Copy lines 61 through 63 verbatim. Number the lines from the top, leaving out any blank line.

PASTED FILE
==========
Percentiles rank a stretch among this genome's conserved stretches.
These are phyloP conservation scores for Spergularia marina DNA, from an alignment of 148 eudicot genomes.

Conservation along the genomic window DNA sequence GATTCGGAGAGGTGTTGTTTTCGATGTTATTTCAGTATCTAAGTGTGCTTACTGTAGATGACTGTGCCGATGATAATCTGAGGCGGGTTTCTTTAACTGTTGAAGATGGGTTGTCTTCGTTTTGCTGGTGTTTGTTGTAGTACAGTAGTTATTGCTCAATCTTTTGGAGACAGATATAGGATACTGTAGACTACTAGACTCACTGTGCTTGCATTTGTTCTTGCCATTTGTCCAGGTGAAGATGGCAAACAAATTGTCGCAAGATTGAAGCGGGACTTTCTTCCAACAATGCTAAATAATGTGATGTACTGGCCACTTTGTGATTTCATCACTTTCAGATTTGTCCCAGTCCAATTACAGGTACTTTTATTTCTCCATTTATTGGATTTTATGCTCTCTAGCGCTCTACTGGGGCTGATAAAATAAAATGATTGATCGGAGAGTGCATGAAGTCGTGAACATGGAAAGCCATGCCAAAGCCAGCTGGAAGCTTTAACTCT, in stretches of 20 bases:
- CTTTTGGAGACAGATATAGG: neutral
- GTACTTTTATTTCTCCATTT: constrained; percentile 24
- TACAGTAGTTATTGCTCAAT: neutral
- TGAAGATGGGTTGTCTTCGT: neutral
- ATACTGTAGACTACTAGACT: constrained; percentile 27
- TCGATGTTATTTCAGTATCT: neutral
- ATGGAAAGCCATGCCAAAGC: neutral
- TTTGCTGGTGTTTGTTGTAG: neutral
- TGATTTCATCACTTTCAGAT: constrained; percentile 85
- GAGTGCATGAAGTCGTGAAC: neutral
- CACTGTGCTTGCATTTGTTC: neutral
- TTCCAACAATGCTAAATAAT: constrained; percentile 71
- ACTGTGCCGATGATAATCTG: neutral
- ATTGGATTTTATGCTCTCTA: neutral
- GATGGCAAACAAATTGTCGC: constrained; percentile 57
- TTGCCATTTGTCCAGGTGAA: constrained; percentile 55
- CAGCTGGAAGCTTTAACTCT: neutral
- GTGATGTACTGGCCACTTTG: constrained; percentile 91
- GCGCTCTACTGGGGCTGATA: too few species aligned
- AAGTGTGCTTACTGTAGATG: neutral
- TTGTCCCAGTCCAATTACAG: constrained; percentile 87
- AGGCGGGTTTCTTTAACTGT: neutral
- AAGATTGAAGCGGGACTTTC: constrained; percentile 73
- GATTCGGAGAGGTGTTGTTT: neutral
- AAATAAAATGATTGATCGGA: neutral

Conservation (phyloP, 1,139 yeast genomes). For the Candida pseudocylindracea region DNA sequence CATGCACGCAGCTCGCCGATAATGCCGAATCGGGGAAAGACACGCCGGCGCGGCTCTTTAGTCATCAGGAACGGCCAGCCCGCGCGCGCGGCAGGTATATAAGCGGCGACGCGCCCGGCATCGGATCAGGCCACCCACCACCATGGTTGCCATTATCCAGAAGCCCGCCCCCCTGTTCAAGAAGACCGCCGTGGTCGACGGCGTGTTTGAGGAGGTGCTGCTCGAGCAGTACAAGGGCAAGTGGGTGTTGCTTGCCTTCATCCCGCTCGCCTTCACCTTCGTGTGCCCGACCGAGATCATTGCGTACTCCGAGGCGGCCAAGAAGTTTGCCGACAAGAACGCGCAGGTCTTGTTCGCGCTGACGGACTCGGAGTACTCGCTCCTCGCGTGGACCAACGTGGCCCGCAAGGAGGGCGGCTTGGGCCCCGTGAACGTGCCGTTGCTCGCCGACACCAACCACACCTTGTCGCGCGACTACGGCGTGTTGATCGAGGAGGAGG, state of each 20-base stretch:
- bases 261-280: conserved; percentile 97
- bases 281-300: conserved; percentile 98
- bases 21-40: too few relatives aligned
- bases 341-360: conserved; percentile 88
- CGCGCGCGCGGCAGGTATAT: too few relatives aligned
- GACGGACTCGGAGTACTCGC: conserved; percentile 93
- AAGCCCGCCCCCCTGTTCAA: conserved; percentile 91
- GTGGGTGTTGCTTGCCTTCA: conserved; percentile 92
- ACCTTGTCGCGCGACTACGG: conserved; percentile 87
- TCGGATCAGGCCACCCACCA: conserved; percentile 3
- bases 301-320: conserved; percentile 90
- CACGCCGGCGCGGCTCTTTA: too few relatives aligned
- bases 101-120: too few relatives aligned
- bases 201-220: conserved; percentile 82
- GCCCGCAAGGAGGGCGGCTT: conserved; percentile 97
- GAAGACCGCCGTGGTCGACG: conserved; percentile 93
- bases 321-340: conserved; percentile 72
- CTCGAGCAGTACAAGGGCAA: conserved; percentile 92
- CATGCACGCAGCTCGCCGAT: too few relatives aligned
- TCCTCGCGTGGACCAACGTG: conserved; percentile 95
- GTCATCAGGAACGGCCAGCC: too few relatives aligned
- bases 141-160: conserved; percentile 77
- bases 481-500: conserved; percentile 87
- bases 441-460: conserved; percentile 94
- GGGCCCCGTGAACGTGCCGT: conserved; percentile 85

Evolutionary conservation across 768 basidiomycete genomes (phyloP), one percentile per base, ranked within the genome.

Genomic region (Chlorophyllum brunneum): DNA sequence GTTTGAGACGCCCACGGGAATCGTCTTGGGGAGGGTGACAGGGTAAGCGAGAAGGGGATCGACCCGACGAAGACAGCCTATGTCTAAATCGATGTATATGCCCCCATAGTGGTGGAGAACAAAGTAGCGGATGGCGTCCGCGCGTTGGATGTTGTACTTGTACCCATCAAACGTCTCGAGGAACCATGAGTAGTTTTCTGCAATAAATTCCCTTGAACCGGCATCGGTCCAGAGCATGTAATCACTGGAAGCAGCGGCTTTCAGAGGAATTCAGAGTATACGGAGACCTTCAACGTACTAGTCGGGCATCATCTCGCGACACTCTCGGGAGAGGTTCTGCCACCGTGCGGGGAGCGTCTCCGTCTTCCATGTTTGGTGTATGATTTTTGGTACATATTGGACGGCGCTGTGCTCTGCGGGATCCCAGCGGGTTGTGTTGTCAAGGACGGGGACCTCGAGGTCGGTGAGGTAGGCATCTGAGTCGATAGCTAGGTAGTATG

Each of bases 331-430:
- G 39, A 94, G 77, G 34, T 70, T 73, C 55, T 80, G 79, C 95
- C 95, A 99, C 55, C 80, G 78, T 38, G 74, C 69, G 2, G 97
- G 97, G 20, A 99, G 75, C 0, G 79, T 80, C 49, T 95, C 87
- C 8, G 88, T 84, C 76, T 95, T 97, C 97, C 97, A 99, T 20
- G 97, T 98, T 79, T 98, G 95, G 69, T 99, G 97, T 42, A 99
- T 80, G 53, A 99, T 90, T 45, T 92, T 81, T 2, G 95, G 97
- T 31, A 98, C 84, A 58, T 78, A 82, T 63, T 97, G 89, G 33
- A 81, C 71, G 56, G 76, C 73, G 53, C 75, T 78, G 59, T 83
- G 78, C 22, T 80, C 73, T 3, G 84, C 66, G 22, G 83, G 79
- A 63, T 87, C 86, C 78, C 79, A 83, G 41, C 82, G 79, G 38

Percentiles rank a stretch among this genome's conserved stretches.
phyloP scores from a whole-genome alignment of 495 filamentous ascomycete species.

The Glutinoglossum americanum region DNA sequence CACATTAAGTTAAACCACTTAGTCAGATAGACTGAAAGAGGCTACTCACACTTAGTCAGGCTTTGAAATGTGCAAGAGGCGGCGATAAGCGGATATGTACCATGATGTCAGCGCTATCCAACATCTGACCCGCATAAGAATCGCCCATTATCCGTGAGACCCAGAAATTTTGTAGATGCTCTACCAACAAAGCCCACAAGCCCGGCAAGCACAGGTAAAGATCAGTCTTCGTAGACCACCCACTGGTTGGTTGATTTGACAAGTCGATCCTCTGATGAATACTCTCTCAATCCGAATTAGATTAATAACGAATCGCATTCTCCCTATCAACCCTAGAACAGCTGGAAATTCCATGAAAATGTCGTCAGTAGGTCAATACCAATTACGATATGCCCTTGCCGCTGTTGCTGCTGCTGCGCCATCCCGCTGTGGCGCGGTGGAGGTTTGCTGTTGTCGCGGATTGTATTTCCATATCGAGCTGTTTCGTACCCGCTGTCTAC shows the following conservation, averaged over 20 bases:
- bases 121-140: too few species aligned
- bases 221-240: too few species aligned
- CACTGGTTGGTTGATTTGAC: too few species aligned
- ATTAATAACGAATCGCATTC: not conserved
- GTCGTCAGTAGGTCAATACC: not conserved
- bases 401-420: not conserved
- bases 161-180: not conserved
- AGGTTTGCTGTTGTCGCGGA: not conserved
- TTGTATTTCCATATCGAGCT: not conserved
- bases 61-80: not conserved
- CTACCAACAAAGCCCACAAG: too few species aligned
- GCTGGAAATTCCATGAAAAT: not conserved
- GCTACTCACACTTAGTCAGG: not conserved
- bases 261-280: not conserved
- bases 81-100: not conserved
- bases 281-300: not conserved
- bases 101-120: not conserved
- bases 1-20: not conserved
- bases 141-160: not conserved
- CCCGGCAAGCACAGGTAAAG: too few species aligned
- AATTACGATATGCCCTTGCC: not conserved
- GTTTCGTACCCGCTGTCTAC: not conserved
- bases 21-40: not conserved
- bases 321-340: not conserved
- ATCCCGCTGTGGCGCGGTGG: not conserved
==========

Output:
- C 8, G 88, T 84, C 76, T 95, T 97, C 97, C 97, A 99, T 20
- G 97, T 98, T 79, T 98, G 95, G 69, T 99, G 97, T 42, A 99
- T 80, G 53, A 99, T 90, T 45, T 92, T 81, T 2, G 95, G 97